Online Video Steven Kippel on 15 Mar 2012
Walmart unveils disc-to-digital program
The program is called Disc-to-Digital By Vudu, and will cost $2 for a standard definition digital copy, and $5 for a high definition digital copy. The content will be available on Vudu-enabled devices such as smartphones, set-top boxes, HDTVs, and online.
Walmart vice president John Aden said the service will be guided by a Walmart employee to provide the service with customer awareness and participation. Of course a big part of this has got to be that each DVD will be marked at the store to prevent other parties from using the same disc to make a digital purchase.
Walmart will have exclusive in-store disc-to-digital sales using UltraViolet technology. Recently, Samsung announced similar plans to add UltraViolet authentication within Blu-ray Disc players and home-theater-in-a-box systems for use with Flixster.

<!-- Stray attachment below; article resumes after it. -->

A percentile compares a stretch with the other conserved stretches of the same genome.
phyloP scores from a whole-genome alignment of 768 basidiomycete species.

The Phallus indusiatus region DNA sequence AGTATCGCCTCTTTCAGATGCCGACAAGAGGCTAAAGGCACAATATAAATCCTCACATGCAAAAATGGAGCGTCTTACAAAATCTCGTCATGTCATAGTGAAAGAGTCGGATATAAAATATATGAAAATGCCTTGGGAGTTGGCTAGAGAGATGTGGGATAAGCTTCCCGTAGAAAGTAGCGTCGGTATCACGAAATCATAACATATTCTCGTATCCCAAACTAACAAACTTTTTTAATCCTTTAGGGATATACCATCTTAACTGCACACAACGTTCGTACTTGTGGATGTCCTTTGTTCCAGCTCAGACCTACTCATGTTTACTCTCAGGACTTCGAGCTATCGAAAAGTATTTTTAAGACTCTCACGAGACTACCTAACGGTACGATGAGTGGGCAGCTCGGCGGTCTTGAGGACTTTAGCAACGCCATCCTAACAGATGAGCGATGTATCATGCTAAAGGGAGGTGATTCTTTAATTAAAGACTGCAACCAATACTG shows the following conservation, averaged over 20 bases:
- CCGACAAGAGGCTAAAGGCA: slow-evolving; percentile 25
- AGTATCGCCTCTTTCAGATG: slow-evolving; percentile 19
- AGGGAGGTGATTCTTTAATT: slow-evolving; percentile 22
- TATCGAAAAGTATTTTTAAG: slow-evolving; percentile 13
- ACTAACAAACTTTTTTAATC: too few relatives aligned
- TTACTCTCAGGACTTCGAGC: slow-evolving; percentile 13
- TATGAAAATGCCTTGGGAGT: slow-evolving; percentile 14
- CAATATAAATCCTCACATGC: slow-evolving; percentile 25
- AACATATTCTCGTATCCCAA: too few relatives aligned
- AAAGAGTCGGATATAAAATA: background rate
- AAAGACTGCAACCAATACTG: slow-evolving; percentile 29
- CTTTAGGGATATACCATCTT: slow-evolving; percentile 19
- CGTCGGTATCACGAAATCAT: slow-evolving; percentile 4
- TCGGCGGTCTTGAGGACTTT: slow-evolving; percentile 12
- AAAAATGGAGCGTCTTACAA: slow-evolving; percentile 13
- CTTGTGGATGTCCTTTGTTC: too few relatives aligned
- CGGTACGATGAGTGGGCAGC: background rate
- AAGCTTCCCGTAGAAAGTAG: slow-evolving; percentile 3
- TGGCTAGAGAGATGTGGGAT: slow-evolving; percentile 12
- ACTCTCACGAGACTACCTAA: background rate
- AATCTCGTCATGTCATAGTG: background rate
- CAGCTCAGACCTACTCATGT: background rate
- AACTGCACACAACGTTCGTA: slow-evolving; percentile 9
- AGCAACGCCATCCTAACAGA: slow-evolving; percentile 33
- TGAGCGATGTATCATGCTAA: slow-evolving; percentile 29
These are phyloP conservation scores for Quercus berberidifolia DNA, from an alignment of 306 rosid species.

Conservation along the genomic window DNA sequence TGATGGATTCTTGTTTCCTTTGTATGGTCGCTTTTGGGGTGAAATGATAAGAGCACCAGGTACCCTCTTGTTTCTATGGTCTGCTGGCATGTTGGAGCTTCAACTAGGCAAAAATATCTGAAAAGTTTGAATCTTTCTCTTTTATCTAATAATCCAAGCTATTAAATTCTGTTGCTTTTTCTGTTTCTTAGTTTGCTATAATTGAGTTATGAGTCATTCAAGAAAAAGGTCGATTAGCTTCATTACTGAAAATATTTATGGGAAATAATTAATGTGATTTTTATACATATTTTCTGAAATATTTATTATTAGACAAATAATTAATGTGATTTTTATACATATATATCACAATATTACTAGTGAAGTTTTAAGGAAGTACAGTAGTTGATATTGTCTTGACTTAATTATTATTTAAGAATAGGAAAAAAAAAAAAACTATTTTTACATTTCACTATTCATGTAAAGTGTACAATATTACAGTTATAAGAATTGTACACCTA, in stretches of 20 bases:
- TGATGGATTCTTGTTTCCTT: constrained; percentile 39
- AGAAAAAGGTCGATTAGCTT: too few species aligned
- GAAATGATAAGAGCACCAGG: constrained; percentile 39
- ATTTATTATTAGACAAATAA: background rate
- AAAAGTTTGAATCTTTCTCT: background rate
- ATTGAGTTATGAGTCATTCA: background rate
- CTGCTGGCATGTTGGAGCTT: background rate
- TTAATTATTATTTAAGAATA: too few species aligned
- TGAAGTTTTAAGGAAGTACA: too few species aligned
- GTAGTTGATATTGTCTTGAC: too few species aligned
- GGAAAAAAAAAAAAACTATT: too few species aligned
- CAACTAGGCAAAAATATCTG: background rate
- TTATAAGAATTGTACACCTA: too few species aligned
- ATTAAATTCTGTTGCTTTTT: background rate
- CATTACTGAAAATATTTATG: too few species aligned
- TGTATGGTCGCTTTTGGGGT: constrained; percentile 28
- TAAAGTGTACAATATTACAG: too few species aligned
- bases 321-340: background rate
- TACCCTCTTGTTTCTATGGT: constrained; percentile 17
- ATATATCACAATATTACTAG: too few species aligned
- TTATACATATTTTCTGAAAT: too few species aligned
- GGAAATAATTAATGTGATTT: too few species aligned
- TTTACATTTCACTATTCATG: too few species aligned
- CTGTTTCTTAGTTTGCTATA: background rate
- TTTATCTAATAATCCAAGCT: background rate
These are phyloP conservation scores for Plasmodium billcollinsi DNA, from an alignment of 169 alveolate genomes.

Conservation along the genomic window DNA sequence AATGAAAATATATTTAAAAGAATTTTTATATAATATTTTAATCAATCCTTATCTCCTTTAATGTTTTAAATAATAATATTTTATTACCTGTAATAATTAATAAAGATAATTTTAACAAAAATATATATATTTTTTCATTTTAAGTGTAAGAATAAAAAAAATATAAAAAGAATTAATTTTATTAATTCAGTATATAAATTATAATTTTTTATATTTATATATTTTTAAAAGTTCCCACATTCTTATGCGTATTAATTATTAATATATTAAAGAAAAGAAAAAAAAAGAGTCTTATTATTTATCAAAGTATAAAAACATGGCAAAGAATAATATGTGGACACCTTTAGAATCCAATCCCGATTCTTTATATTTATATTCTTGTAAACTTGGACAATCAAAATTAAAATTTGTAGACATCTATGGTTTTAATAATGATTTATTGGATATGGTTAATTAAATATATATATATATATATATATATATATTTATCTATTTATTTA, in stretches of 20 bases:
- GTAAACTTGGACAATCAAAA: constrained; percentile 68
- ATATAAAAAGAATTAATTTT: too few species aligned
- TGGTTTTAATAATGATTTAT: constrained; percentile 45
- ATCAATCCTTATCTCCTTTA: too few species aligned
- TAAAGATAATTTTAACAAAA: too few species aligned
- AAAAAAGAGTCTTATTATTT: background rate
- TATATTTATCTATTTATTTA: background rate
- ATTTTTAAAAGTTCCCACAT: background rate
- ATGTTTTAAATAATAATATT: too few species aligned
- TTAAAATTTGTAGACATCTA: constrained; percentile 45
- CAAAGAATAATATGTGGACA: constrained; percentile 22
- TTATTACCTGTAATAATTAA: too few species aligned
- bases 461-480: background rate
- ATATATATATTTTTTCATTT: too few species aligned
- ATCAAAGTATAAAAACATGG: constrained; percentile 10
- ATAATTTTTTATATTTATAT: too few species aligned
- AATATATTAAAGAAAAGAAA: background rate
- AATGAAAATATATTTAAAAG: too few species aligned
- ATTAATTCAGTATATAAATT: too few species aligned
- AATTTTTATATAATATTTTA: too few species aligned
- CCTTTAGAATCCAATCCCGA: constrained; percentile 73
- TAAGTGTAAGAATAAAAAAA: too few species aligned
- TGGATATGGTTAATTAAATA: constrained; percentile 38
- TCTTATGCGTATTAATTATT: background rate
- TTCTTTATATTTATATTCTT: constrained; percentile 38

The availability of digital copies is still reliant on the studio’s releasing digital versions. The studios did claim that thousands of DVD titles will be available at launch on April 16. Blu-ray Disc authentication will be added in the future at some point.
While I still think UltraViolet is the most promising solution to the digital problem the studios are facing, I am beginning to see some things consumers aren’t going to be keen on. To begin with, the UltraViolet model is intended on promoting physical disc sales. Instead of diving into the digital world the way the music industry did with iTunes, they’re still insisting consumers buy a hard copy and only then receive the digital copy with it. With this program, they’re asking consumers to repurchase the content in digital form.
There’s also the matter of library accessibility. When the studios first announced UltraViolet, it seemed like users would have a singular library they could access at any time. But now it seems like different studios and services will segment your library. Warner will obviously use Flixster. Walmart is using Vudu. It would be a major pain to have to remember which service to use to find content you own, especially when they’re all supposed to be stored in the same rights locker.